During the Prop. 8 campaign four years ago, I received a mailer from the Yes on 8 folks which featured black religious figures on one side and then-presidential candidate Barack Obama on the other. It contained quotes like these:
“Marriage is something that is sacred and worth defending as an institution of one man and one woman. Our community needs to reaffirm its commitment to marriage as an institution worth protecting — we need to support Proposition 8.”
— Pastor Tony Dockery, St. Stephen Baptist Church
“I’m not in favor of gay marriage…”
— Barack Obama (quoted from Hardball with Chris Matthews, MSNBC, April 2, 2008)
Mr. Obama was also not in favor of his quote being used in that manner. In fact, he opposed Prop. 8, labeling it divisive. But that didn’t stop the Yes on 8 folks from exploiting the quote for their political advantage.
The whole mailer pissed me off, not just because of its naked homophobia, but because the black faces it featured were directly targeted at me, a black dude who would “naturally” be outraged at the thought of gay folks getting married. I’m going to go out on a limb and assume that Yes on 8 very carefully chose where to send this missive. In that case, then, Oakland was probably ground zero, as were probably Compton, Inglewood, and Bay View/Hunter’s Point. Sounds far fetched? It might have once upon a time, but now we know better.
Last week a court in Maine forced the National Organization for Marriage (NOM) to reveal information about its funders and campaign strategy. One explosive document, there for all to see, revealed NOM’s plan to drive a wedge between the black and Latino communities and the gay community.
1. Internationalizing the Marriage Issue: a Pan-American strategy
The Latino vote in America is a key swing vote, and will be so even more so in the future because of demographic growth: Will the process of assimilation to the dominant Anglo culture lead Hispanics to abandon traditional family values? We can interrupt this process of assimilation by making support for marriage a key badge of Latino identity.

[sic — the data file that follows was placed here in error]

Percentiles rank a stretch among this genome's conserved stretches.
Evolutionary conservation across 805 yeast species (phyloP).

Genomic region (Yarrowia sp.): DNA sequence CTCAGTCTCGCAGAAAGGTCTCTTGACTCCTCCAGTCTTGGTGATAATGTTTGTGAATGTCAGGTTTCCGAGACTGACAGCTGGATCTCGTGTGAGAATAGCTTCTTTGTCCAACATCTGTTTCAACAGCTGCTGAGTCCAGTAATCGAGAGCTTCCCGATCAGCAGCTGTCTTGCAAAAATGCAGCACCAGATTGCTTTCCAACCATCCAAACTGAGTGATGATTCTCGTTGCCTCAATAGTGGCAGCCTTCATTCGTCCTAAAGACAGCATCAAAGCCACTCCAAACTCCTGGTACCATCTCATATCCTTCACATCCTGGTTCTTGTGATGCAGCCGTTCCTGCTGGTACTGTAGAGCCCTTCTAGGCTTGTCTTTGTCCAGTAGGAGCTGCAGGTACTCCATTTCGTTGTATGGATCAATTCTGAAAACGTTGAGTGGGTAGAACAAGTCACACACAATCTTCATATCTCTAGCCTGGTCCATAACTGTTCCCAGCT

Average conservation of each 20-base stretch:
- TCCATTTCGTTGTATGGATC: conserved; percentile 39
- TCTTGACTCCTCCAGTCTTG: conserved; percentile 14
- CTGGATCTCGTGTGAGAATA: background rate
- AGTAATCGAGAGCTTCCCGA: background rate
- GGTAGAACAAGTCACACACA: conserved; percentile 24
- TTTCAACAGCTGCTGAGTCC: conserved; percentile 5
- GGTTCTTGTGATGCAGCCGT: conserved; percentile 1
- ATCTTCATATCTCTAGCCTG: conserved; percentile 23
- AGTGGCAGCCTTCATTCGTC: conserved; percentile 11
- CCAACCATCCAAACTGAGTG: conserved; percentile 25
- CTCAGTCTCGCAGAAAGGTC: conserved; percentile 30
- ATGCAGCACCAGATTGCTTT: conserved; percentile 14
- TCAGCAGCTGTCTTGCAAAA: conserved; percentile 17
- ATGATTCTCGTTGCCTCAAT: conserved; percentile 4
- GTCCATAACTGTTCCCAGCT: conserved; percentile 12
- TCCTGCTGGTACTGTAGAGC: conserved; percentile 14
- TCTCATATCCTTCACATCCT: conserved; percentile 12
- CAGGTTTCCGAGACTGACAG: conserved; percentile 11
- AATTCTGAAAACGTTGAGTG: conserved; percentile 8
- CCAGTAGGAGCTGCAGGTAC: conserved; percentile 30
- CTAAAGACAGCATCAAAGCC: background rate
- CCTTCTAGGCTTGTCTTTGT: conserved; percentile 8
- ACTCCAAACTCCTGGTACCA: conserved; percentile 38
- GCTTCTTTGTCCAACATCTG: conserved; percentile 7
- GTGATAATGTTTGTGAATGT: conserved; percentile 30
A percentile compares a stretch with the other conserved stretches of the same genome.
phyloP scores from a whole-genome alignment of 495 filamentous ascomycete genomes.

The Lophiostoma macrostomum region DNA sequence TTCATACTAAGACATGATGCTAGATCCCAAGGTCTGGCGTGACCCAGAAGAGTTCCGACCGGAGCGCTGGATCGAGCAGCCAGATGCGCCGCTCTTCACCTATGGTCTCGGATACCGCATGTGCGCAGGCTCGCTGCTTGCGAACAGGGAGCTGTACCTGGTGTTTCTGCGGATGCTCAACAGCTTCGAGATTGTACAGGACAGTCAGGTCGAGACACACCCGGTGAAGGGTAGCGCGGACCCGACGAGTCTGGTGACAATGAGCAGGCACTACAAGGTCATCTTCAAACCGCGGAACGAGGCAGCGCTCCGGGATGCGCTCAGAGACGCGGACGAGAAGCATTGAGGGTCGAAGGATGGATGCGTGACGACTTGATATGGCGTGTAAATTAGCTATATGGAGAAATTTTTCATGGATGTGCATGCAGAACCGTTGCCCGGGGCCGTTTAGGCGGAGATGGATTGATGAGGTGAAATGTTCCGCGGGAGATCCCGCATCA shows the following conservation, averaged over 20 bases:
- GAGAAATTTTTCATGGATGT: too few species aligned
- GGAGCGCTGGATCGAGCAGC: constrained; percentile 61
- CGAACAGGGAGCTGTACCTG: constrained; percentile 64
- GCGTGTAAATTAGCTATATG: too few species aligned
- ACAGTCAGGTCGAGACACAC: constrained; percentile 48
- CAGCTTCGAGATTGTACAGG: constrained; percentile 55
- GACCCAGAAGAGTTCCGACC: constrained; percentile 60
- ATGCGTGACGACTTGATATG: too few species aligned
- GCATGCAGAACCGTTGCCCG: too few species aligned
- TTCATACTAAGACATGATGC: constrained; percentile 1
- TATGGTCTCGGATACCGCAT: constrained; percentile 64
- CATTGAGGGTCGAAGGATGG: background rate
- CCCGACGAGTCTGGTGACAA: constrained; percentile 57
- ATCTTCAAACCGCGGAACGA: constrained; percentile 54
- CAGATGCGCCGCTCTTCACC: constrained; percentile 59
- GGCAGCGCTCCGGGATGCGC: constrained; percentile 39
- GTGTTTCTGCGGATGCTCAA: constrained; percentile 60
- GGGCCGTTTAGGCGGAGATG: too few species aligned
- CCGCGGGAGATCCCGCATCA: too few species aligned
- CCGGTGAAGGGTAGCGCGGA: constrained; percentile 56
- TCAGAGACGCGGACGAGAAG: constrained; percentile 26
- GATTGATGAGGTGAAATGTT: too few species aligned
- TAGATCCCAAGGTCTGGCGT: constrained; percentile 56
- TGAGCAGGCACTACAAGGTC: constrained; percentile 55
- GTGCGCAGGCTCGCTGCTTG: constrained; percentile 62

3. Not a Civil Rights Project
The strategic goal of this project is to drive a wedge between gays and blacks — two key Democratic constituencies. We aim to find, equip, energize and connect African-American spokespeople for marriage; to develop a media campaign around their objections to gay marriage as a civil right; and to provoke the gay marriage base into responding by denouncing these spokesmen and women as bigots. No politician wants to take up and push an issue that splits the base of the party.
That’s some nasty mess right there. This document is connected to the campaign to curtail marriage equality in the state of Maine. However, it is logical to assume that the same “Projects” were employed in California during the Prop. 8 battle. In other words, these bullet points formed the template behind the mailer I received, both its composition and targeted mailing.
It is unfortunate that some folks aid and abet this strategy either accidentally or by design. I already fussed about one such instance a few months back. In another case, writer/activist Rob Smith argues that the divide that NOM wants to exploits has, in fact, existed for years. That points of contention exist between black organizations and gay ones is not disputed, but I think Mr. Smith overstates the point.
Fortunately, there are those, like legendary civil rights leader Dr. Julian Bond, who are too smart to fall for it. He has maintained for many years that gay rights are civil rights and that blacks should understand the harms and evils of discrimination enough to know better than to practice it against another group. Dr. Bond’s views should, of course, be our guiding light. They represent the best offense to defeat NOM’s cynical divide and conquer campaign.
© 2012, gar. All rights reserved.